BB: My work is always related to the space that it is in. When I was working in Istanbul in an old hammam, for example, I was making these huge horse sculptures for a very narrow corridor. I like it when people are forced to have these physical feelings when they are close to the work, or when they are far away and are attracted to move closer.
So with “Cripplewood,” the first image is that it is this lying tree, and then you move closer and you see all the details, like the worms that make holes in the wood. At the end it’s like you are inside the tree. This play is something I like very much. My work uses a vocabulary that you always recognize. You have the trees; you have the horses, the human beings, the deer. So everyone is familiar with that, but then the meaning behind it is something you have to discover. It’s like you have to peel it back layer by layer.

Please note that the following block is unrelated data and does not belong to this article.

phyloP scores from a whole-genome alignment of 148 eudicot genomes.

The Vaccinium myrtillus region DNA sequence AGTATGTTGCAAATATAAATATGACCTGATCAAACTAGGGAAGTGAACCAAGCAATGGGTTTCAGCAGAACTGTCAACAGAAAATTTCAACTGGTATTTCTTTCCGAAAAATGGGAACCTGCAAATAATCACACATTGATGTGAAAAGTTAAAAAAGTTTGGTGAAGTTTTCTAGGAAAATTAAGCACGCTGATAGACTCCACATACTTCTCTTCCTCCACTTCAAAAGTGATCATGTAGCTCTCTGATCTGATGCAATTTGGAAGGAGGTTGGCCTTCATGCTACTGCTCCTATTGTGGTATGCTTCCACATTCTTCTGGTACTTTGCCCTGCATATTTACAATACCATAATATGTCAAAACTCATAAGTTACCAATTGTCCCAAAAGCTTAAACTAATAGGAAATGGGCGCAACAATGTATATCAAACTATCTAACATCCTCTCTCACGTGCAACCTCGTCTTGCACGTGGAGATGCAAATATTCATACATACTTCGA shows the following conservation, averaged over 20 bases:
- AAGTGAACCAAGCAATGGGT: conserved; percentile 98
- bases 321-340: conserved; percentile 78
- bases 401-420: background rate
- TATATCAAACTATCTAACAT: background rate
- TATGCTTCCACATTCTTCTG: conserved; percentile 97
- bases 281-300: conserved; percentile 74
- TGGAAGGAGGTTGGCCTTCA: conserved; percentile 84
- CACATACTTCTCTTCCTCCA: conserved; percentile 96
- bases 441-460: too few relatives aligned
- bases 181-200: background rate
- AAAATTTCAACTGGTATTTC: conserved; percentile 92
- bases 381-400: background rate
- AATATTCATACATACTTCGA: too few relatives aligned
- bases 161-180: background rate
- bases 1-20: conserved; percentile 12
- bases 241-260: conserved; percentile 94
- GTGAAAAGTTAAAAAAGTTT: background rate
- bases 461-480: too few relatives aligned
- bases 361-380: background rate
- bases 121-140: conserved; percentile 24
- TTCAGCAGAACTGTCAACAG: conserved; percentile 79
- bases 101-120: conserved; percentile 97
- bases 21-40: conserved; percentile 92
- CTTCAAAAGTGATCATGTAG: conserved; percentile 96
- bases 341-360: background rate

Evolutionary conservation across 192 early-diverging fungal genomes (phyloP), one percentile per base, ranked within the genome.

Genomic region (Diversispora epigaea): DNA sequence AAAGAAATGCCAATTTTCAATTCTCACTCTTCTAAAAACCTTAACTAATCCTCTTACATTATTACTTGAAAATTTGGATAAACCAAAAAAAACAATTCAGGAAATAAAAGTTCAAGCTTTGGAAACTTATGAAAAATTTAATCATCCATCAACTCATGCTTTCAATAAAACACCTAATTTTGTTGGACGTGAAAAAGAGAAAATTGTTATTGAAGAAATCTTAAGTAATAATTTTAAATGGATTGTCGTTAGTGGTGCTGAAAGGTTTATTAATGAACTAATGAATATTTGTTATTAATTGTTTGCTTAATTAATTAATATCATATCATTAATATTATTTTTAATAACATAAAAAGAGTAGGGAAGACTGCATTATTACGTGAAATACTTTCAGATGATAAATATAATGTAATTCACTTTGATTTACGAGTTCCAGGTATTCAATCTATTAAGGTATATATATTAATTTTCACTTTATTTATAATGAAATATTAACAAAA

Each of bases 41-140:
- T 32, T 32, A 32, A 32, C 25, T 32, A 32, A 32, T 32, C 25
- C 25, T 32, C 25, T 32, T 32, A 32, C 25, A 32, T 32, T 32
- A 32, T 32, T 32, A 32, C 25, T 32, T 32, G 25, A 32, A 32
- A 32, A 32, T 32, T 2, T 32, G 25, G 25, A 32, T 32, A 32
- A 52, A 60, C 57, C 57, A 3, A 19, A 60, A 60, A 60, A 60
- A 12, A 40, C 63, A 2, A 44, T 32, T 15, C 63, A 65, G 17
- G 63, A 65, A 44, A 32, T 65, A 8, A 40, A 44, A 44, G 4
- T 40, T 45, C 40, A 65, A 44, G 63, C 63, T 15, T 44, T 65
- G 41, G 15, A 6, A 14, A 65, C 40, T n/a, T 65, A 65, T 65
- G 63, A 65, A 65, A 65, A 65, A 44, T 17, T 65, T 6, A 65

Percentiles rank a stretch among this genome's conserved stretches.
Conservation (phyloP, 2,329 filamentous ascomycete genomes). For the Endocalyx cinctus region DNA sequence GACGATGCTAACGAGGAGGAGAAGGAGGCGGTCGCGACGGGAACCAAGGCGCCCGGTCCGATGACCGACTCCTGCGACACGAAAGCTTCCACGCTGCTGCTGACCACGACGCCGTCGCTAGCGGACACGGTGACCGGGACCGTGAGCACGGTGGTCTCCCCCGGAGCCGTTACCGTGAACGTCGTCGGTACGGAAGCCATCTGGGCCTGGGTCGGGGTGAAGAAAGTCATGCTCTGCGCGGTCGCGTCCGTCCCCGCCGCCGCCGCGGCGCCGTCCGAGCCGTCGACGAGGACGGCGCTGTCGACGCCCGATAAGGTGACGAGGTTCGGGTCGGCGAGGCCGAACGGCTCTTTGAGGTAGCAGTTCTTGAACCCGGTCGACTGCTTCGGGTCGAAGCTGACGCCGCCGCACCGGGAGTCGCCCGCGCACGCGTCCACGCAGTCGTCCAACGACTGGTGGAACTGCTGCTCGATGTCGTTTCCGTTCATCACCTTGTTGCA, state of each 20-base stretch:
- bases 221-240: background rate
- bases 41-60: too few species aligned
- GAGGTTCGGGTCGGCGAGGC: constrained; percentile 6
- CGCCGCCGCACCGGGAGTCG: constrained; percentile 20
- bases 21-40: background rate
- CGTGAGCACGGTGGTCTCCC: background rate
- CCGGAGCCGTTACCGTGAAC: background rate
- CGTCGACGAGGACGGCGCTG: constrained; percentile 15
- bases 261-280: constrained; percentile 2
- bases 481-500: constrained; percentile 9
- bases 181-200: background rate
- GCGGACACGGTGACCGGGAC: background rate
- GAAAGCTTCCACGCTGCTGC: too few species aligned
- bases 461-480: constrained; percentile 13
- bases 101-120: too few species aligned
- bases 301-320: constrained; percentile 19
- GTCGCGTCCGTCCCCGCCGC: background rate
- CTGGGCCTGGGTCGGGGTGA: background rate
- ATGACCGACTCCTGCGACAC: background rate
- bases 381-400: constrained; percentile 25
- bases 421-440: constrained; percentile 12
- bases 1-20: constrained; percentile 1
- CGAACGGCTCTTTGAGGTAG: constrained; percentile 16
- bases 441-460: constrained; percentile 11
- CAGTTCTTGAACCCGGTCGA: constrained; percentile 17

KM: I noticed you are often drawn to very masculine figures, even if they appear emasculated. This is quite different from your early works, which used blankets. What interests you about the masculine?
BB: For me, I have both persons inside me. I discover very often that I have a male part inside myself, and the male part is maybe found in the gesture of something big; a huge movement. The female part is maybe in taking care of the cushions and the binding, as well as the light. I really love these two elements, and everyone has these two elements inside. Maybe I’m more able to show it because I’m an artist and I make this kind of work.
KM: You’ve collaborated with the South African writer J.M. Coetzee in the past, pairing images of your works with his texts. I’ve noticed that many of the artists that are referenced in relation to you seem to be literary or cinematic. Who inspires you the most?